Metro

City aims to raise recycling with single-stream system

By
Contributing Writer
Thursday, October 11, 2012

 

The first day of October marked the beginning of Providence Mayor Angel Taveras’ new recycling program, which aims to save time, money and the environment while increasing the city’s recycling rate.

The initiative – “Your Big Green Can Just Got Bigger” – supports the switch from a recycling system that requires residents to sort paper into blue bins and metals, plastics and cans into green bins to a single-stream system that allows residents to place all recyclables in their lidded bin previously used for trash and all trash in a grey bin that will be delivered to homes. 

The main goal of this program is to increase Providence’s recycling rate from its current 17.8 percent to 25 percent by this time next year, said Sheila Dormody, Providence director of sustainability. Single-stream recycling programs have been successful in other New England cities, which informed Providence’s decision to switch systems, she added. 

Because the single-stream programs make it easier for residents to recycle by removing the middle step of sorting, people will be encouraged to recycle more, she said. She added that the initiative also provides a much bigger bin for recyclable materials, which should increase recycling. 

The program is also structured to save the city money. The city has to pay $32 for every ton of trash disposal, but recycling is free. On a larger scale, Rhode Island cities share profits from the sale of recyclables – with more recyclable material, these profits will increase.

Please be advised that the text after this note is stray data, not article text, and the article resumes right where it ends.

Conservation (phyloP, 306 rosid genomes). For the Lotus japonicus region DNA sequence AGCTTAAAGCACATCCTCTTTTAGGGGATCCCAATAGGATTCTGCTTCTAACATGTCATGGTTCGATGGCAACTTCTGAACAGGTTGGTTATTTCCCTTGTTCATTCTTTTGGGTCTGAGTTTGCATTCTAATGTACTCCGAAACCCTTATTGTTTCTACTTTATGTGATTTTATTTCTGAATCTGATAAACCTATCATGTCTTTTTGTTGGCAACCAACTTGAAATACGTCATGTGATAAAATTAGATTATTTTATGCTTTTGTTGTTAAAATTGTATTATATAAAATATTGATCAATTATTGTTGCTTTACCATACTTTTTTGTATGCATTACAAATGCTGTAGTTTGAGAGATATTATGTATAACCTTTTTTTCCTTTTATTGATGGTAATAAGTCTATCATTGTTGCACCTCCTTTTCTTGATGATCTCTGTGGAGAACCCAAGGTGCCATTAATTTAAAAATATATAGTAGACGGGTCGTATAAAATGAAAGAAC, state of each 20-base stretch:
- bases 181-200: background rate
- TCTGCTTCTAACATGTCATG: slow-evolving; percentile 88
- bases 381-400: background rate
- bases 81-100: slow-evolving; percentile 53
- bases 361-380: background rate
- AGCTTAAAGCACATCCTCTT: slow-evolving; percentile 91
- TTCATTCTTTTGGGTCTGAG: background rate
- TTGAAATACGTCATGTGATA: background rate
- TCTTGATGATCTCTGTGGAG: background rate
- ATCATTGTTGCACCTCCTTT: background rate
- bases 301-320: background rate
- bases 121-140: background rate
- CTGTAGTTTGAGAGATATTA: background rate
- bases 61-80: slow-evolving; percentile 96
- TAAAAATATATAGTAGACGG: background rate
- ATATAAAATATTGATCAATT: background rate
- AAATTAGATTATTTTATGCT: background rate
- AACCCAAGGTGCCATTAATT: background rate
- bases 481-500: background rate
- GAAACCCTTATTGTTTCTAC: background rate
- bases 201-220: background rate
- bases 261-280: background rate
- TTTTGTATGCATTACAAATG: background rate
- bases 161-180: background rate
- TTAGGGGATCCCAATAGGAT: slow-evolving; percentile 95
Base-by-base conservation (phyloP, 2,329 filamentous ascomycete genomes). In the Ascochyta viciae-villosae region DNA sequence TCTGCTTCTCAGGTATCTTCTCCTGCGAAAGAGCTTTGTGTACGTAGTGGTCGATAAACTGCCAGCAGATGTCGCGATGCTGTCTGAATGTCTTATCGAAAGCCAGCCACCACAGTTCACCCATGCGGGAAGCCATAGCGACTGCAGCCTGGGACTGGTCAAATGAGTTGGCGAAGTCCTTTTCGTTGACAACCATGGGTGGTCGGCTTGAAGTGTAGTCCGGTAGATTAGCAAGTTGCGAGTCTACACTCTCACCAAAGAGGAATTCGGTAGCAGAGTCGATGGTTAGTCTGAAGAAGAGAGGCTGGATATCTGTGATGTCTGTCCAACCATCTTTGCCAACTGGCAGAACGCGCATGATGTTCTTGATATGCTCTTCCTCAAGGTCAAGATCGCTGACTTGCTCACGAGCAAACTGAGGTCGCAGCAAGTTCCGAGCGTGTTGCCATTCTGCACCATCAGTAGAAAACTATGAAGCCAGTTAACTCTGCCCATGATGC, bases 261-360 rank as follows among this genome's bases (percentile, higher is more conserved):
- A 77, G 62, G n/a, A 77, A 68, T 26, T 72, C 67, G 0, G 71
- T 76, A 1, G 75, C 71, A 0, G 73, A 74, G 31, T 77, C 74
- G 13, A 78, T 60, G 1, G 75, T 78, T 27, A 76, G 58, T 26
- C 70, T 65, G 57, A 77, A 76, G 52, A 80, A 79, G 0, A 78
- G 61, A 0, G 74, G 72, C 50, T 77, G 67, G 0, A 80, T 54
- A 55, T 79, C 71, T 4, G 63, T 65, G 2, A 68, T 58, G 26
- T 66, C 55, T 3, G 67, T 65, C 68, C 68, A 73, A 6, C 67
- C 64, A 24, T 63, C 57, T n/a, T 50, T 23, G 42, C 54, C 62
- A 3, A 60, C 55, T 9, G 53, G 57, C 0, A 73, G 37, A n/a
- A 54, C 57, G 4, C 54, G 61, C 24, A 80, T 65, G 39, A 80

The lidded cans will prevent windblown recyclables from littering Providence’s streets, Dormody said, which will have long-term environmental benefits. And unlike the previous recycling bins, these “lidded carts protect the recycled material from the elements better,” allowing more of the waste to be effectively recycled, she said. 

Mary Reilly ’13,  an environmental studies concentrator, said she agrees with the reform initiative and new recycling plan but is wary of touting long-term environmental benefits. Though the one-can system is more convenient, the efficiency may be countered by residents who place appropriate materials in the can in an improper state, Reilly said.

For example, if a full bottle of juice is tossed in the bin and leaks, an entire can of recyclable materials could be ruined, she said. Residents said they would be more likely to recycle now that they did not have to sort their materials, but some were unaware of the policy change. 

“Taveras needs to find more ways to promote it. I haven’t heard anything about it,” said Le Akinsulire, a Northeastern University student and Rhode Island resident.

 “I’m willing to follow any reforms that are in place… but there are more issues in Providence than just recycling,” said Corey Pocket, a North Providence resident. 

The program’s success depends largely on Providence residents, Dormody said. “Recycling only works when everyone participates.” 

 Early this summer, Tiverton also switched to single-stream recycling. While recycling in the area increased as a result of the new bins, a resident-incentive program had a more significant effect on the rate increase, said Steven Rys, chairman of the Tiverton Landfill and Recycling Committee.